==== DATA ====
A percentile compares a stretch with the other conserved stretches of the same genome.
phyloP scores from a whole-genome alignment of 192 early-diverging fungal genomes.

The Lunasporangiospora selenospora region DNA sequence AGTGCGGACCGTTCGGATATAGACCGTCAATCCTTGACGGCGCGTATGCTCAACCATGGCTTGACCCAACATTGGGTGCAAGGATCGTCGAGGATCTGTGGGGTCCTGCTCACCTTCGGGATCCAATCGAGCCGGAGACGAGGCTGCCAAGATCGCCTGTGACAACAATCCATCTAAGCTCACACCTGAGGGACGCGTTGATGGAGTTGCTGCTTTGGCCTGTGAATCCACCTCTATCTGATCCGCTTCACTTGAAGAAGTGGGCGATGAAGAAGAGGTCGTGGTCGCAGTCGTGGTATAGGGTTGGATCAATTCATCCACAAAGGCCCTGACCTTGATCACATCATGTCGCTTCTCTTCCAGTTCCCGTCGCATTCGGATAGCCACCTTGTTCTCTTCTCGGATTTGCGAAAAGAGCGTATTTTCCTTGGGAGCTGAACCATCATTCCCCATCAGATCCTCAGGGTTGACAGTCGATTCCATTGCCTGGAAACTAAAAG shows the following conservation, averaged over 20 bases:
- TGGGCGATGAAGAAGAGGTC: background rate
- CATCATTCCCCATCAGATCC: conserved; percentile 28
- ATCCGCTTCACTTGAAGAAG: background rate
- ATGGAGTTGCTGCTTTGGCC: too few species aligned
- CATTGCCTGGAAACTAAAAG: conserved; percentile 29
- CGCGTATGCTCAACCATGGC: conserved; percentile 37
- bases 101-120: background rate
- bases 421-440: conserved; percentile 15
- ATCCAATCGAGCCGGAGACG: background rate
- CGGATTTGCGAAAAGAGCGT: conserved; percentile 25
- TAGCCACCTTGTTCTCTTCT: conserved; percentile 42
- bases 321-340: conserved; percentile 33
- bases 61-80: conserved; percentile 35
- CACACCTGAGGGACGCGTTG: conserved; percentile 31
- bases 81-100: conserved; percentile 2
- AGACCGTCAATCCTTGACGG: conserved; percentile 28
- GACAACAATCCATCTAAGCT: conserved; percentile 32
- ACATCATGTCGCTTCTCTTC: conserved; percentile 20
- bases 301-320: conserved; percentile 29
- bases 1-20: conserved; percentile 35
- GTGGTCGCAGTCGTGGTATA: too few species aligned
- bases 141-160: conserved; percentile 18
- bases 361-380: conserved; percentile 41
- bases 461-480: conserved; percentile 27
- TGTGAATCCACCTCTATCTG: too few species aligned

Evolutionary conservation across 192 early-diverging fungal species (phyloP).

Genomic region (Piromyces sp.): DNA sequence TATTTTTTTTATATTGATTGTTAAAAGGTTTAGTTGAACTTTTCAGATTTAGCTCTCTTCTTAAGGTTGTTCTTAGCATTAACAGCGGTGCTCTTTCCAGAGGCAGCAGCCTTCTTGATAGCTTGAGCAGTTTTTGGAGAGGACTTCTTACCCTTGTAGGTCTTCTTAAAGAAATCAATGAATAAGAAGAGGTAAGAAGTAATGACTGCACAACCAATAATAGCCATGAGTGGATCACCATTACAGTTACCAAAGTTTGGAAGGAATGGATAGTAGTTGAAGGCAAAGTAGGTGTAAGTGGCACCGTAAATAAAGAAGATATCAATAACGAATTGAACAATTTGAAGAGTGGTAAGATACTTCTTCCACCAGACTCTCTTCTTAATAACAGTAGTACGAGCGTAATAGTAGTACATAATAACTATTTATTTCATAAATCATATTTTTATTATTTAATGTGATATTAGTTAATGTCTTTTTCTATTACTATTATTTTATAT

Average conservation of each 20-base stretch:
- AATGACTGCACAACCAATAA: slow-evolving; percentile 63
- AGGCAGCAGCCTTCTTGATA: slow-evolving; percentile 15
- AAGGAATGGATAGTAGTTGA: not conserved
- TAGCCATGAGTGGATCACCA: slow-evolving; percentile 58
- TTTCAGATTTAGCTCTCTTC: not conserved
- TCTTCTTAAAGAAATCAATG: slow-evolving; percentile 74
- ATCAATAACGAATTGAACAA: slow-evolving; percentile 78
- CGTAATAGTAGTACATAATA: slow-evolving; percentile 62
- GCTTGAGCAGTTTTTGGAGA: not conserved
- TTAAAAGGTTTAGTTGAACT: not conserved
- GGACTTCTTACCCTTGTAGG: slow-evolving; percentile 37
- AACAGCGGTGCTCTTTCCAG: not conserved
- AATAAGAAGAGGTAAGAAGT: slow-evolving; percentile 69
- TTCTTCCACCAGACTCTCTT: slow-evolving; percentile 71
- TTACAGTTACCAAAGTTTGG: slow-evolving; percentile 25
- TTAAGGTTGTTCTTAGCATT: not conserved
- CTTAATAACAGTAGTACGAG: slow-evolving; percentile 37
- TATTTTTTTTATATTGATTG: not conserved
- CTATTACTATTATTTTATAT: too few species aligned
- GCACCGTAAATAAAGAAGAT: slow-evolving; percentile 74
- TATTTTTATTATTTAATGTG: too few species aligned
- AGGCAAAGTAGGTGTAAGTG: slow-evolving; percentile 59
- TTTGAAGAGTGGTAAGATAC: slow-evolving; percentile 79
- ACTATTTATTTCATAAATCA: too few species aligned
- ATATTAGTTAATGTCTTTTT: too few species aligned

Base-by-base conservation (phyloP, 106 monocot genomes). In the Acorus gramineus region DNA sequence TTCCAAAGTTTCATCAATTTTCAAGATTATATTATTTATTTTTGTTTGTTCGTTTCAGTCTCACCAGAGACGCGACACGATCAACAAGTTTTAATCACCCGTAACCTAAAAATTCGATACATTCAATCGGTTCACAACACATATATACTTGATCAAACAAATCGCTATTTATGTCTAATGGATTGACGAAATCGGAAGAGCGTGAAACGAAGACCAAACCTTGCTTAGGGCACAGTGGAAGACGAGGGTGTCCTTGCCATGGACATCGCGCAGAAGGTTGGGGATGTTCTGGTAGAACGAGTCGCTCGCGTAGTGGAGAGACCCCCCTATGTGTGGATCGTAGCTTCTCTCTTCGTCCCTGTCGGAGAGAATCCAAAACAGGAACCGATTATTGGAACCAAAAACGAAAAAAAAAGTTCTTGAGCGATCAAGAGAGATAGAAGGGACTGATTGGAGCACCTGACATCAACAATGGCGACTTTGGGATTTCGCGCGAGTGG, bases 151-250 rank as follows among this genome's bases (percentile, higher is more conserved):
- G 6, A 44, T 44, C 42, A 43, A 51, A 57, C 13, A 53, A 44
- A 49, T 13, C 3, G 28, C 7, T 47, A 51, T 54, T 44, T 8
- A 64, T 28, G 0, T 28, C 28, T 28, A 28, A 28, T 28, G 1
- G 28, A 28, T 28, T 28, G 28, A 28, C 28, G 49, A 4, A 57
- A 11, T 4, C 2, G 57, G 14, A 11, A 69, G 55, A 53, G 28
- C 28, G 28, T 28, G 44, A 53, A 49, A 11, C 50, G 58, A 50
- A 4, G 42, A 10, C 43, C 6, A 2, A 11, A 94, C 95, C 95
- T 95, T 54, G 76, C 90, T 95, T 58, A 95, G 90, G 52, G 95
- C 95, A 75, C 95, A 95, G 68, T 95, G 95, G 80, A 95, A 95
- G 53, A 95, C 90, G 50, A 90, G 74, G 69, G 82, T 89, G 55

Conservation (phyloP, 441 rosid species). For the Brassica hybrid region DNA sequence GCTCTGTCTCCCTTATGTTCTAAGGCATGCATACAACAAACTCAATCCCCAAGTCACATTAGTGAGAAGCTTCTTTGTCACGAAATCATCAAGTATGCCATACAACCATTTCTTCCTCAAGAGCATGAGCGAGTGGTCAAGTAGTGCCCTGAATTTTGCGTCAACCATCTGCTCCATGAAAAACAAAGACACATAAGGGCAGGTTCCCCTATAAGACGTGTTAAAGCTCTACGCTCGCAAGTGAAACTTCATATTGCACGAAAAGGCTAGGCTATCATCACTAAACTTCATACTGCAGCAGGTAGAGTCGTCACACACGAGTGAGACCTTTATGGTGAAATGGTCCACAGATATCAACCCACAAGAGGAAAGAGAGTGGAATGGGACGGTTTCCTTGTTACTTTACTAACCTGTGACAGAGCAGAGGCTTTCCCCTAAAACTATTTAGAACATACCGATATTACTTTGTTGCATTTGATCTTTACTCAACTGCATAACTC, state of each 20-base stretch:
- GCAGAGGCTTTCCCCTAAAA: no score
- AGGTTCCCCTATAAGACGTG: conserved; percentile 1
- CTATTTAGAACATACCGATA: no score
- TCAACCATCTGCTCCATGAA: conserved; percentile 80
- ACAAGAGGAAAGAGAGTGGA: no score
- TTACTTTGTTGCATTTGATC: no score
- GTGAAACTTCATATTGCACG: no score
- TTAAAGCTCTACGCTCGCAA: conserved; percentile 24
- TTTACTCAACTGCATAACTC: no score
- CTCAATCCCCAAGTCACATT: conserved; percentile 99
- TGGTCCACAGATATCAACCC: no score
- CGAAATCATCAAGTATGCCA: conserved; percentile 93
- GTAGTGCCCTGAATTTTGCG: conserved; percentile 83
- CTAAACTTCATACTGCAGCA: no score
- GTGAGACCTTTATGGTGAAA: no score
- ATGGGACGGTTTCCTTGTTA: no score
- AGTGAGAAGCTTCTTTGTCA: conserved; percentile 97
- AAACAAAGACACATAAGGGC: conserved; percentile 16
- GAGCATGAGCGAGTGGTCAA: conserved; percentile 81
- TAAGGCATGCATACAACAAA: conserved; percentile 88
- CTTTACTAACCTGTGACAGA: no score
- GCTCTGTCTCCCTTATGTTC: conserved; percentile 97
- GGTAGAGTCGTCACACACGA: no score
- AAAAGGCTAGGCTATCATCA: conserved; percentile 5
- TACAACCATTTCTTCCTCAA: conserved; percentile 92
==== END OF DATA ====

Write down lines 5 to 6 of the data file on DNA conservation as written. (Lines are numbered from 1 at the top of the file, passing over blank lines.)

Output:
- CATCATTCCCCATCAGATCC: conserved; percentile 28
- ATCCGCTTCACTTGAAGAAG: background rate